February 07, 2007


When we speak of women’s work we initially think of the work that women do at home, their unpaid domestic labour. The old catchcry ‘women’s work is never done’ refers to the hundreds of household chores for which women are assumed to take total responsibility. However there is also another sort of ‘women’s work’ – the work done by women in the paid workforce, which is characterised by the fact that it tends to be done only by women. Although the work women perform at home is itself invisible because it is always done away from the public eye, women are seen by society as housewives and mothers and not as paid workers. Women’s unpaid domestic work is seen as primary and paramount, and their workforce participation is therefore reduced to apparent insignificance and social ‘invisibility’.

The social invisibility of women’s paid labour is used to justify paying women lower wages than men. Underlying the conception that housewifery and motherhood constitute women’s primary role is the assumption that they are dependent on fathers and husbands. Thus when women enter the workforce they are not seen as needing the same remuneration as men because they are already ‘sharing’ a man’s wage. Women as individuals are also rendered vulnerable to accepting low wages because they themselves see their paid labour as less significant than their primary task of home-making. As Juliet Mitchell says in Woman’s Estate, ‘Their exploitation is invisible behind an ideology that masks the fact that they work at all – their work appears inessential.'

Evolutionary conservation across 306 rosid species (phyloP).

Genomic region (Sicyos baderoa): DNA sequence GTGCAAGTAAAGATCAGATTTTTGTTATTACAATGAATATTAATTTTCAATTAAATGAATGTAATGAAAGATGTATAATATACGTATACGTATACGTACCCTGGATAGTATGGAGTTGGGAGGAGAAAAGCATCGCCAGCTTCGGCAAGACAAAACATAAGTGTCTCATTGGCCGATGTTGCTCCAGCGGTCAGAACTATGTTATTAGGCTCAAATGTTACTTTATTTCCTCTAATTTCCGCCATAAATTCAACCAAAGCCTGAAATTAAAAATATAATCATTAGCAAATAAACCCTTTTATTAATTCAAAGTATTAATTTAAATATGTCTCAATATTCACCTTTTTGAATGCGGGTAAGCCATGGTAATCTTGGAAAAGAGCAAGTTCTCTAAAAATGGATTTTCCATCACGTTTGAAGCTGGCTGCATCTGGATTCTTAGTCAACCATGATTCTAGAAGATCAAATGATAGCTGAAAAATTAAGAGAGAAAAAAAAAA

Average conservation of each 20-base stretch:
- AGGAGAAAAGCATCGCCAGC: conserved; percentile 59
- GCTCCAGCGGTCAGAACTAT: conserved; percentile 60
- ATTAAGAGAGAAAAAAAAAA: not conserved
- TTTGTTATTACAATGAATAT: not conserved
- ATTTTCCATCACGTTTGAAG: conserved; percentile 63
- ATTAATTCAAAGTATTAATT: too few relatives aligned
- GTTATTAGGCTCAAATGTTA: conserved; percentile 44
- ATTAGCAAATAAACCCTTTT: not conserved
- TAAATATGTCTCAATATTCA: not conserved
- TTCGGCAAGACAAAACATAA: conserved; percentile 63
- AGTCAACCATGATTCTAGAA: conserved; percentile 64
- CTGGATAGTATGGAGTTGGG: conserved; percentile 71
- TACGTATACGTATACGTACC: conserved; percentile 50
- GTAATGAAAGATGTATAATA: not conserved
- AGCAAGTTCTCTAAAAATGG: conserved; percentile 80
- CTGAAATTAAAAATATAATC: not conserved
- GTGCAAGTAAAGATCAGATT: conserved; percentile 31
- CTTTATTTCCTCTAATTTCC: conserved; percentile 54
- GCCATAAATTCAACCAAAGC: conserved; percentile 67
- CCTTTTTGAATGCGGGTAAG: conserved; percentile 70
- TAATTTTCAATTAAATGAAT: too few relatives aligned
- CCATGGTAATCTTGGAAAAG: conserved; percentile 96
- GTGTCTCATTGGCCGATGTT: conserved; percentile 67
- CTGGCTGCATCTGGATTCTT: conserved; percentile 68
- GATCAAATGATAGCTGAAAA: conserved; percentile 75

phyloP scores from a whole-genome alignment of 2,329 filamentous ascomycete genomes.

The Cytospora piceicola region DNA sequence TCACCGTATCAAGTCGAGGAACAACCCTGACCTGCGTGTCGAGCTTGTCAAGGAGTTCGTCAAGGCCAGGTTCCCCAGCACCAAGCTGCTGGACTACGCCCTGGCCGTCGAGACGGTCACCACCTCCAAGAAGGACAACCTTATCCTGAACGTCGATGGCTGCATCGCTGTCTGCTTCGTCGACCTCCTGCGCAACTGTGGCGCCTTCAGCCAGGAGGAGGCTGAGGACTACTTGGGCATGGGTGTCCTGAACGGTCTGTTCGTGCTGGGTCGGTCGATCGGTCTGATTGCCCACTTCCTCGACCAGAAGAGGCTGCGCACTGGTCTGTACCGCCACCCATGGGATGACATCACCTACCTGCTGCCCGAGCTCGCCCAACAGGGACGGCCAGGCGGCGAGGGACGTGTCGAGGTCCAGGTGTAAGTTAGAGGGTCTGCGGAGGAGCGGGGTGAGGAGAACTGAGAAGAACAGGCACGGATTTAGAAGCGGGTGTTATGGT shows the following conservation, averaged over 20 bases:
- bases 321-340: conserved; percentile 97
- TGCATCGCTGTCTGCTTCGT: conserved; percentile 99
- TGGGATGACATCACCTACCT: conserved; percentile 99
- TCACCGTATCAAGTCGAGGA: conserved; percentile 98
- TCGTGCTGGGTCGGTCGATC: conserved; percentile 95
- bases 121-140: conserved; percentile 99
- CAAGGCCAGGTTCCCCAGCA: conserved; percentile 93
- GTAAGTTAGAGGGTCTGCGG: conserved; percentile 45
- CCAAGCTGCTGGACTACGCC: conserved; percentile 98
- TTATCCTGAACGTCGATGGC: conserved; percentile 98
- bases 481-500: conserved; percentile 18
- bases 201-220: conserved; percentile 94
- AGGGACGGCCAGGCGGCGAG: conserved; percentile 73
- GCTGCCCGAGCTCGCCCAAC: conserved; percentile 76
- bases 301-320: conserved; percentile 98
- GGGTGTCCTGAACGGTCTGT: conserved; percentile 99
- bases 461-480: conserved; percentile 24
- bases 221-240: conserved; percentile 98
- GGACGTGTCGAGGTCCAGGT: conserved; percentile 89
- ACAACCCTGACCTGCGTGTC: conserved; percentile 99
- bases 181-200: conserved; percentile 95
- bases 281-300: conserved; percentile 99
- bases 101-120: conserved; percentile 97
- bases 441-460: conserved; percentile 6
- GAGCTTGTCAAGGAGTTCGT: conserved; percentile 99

Thus as long as women are seen primarily as unpaid domestic workers their suppression and exploitation in the paid workforce continues unhindered, since their work has no ideological existence. This ‘invisibility’, in fact, ensures its continuation. Hence it is vital that the real significance of women’s paid labour to society is fully understood, for without this understanding it will remain invisible, and women will remain vulnerable to exploitation as cheap labour.


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